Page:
He represented the parliamentary constituency of Enfield, West, and served as a minister in the Conservative Governments of the 1950s being responsible at different times for transport and for decolonisation.
When Harold Macmillan acted to block the succession of Richard Austen Butler as his successor as party leader and prime minister, Macleod (along with Enoch Powell) refused to serve under Alec Douglas-Home.
Shortly before his death he had been appointed as Chancellor of the Exchequer by Prime Minister Edward Heath. He left behind him an outline budget which most observers found surprisingly hard-line in its proposals for control of public spending and tax reform.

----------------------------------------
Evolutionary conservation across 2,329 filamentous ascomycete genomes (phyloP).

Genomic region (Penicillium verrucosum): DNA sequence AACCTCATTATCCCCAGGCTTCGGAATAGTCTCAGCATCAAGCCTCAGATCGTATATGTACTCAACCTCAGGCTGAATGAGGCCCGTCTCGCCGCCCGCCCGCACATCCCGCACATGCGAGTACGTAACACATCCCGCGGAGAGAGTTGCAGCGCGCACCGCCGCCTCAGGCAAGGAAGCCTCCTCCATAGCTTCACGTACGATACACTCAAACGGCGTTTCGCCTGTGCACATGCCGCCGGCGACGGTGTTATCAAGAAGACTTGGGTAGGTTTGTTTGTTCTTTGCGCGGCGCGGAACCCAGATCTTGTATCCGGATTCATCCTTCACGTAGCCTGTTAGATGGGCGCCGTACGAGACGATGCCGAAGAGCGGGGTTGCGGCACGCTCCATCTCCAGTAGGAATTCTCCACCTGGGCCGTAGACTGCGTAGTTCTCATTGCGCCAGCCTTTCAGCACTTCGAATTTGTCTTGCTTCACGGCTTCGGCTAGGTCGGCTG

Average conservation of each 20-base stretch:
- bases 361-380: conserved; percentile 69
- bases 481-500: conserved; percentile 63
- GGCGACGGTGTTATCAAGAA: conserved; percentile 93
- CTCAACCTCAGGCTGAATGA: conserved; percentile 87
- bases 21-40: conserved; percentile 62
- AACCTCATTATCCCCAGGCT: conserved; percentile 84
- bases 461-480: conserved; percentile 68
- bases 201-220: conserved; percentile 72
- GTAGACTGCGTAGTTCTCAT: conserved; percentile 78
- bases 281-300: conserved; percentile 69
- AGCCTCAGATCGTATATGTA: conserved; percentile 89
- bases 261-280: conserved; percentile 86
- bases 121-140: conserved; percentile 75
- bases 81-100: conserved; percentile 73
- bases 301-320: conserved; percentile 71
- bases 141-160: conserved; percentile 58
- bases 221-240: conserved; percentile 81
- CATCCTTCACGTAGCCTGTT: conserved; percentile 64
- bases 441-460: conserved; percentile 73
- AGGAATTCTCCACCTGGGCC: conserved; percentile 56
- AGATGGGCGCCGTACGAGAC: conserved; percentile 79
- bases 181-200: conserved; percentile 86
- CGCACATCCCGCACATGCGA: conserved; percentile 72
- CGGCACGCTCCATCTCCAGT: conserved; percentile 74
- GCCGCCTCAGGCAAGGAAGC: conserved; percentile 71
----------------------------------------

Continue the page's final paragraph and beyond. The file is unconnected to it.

Many conservative politicians of generations following Macleod recalled him as an inspirational speaker, and John Major specifically cited his example on taking office. Many believe he would have made a good leader for the party had he lived.